The BGS has pioneered the use of terrestrial laser scanning for the monitoring of active earth processes. We use tripod mounted laser scanners that can be mobilised rapidly to make accurate measurements of landslides, coastal erosion and volcanic activity.
Since 1999 we have used a combination of scanners in different environments. We currently use two scanners. The first is a very long-range scanner that can make accurate measurements of the ground at distances of nearly 2000 m. Our second scanner is used at closer range (where measurements can be made more accurately and much quicker) at ranges up to 800 m.
Used in combination with accurate differential GPS equipment the laser systems are used to support a number of applications that require detailed, accurate measurements of the ground surface. For each application, BGS scientists devise an appropriate survey technique. Just as importantly, we develop the best way to process the huge amount of information collected by each survey - we can collect up to ten million measurements and a thousand photographs in a single day! To make a model or record the data that the end user needs we often have to use sophisticated computers and software.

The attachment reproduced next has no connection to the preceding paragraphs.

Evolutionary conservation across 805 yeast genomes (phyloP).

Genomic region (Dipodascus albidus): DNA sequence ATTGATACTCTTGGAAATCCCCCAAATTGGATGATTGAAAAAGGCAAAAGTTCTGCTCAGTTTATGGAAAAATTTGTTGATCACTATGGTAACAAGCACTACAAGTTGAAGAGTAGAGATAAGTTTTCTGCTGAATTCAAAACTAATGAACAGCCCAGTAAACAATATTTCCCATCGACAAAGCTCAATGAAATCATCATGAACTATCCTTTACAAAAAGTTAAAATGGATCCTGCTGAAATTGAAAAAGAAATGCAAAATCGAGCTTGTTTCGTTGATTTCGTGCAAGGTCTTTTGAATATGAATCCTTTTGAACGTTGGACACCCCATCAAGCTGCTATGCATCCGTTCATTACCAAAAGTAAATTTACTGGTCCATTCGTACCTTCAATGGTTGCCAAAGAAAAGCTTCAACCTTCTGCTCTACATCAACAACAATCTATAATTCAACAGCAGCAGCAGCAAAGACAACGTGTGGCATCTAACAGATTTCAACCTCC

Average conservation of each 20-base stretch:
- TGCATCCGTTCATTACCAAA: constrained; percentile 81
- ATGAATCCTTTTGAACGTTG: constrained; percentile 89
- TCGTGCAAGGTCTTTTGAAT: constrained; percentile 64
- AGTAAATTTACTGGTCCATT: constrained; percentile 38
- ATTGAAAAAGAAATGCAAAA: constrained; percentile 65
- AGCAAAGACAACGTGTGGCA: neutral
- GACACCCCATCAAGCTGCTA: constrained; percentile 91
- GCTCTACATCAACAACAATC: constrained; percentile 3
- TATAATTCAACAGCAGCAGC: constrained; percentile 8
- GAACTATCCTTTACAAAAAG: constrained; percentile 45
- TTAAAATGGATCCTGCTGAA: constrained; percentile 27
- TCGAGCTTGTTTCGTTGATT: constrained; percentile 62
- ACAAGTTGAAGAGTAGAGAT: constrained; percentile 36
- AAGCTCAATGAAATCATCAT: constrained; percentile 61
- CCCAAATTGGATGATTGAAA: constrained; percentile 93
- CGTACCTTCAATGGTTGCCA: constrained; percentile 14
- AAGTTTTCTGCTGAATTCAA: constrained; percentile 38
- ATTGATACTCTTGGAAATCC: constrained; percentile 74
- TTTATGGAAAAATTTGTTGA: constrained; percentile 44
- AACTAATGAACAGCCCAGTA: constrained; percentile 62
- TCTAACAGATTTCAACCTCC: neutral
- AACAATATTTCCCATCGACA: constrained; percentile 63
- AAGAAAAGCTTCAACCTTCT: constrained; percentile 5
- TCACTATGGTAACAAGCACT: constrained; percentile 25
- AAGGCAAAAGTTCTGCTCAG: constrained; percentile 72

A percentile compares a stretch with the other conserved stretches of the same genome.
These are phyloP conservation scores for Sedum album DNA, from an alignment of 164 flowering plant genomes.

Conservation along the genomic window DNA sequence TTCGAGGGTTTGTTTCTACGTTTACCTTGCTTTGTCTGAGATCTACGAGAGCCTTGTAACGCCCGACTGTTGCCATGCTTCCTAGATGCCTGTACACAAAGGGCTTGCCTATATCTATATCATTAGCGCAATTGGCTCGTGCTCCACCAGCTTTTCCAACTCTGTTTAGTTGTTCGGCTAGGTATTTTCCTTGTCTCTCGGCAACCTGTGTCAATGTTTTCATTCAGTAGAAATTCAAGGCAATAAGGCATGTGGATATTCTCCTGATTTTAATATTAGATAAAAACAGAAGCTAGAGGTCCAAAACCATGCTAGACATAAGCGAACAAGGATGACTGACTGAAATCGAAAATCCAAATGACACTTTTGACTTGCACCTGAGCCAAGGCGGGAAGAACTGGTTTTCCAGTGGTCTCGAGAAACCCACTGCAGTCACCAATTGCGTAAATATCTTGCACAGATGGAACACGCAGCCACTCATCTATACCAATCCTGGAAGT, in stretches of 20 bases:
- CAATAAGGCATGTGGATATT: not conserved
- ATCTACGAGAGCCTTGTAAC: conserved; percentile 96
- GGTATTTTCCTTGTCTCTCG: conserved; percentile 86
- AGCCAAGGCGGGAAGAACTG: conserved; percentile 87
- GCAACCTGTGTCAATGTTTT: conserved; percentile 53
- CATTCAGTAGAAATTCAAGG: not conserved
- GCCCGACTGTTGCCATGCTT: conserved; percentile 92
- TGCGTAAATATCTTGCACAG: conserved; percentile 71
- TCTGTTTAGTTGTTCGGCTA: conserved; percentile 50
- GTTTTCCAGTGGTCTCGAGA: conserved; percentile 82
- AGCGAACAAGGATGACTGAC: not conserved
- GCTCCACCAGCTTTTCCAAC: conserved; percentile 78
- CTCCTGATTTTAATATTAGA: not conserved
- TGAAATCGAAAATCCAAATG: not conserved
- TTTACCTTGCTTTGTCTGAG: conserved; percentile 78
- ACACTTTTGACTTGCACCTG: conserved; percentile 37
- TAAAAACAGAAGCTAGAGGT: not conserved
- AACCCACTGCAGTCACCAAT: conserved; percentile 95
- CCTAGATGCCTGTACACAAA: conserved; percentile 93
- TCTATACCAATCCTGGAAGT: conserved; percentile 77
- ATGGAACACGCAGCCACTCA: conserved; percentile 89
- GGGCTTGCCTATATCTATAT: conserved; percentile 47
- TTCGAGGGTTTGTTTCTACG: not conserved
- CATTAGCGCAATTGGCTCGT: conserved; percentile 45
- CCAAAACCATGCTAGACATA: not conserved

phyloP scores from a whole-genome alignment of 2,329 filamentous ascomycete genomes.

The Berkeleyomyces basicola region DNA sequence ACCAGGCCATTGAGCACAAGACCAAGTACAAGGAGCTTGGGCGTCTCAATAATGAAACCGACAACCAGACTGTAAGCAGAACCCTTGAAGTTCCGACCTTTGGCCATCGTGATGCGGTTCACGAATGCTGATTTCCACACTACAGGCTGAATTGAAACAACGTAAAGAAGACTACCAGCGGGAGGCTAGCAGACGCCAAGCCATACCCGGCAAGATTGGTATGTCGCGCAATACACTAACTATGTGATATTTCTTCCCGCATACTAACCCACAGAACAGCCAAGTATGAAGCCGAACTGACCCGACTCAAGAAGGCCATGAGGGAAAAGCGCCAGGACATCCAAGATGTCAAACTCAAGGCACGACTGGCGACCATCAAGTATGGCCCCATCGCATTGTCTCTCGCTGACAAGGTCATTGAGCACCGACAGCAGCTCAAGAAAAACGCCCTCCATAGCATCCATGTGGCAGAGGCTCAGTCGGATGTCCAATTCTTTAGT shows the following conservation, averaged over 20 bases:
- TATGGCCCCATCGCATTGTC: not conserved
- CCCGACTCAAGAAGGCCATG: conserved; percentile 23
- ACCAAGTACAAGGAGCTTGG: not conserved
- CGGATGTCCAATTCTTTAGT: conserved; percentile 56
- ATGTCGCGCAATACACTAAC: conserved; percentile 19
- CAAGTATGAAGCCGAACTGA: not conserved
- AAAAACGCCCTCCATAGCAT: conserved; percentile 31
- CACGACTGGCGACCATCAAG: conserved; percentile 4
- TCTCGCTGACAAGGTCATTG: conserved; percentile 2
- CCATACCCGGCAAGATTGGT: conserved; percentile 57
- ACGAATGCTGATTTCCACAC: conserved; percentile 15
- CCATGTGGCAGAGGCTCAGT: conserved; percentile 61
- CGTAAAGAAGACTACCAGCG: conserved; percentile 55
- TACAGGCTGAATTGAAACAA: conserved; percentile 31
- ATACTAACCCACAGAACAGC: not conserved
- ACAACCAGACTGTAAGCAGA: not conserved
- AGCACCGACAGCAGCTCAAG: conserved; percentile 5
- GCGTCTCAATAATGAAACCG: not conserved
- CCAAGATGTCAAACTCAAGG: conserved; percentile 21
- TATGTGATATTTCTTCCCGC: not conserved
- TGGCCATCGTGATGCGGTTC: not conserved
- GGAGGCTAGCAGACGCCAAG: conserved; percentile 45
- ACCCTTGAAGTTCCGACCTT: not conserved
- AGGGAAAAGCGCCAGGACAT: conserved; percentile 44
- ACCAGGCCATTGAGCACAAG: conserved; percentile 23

Laser scanning is especially useful when we measure volcanoes - where we don't want to get to close the ground surface! The BGS has used terrestrial laser scanning to monitor the growth of a lava dome on Mount Soufriere on the Island of Montserrat. In May 2006, our measurements helped to support the decision to declare a volcano alert and evacuate the people of nearby villages and towns.
We use our laser systems to monitor actively eroding sections of coast around England. The techniques we have developed are ideal for this application as terrestrial laser scanning is particularly suited to measuring vertical cliff sections. Measurements from a plane or satellite measure only the top edge of the cliff, whilst measuring them in the field is often very dangerous! Our technique enables the measurement of changes in the whole cliff section, (from a safe distance) that can be used to model how internal processes within the cliff slope affect coastal erosion.
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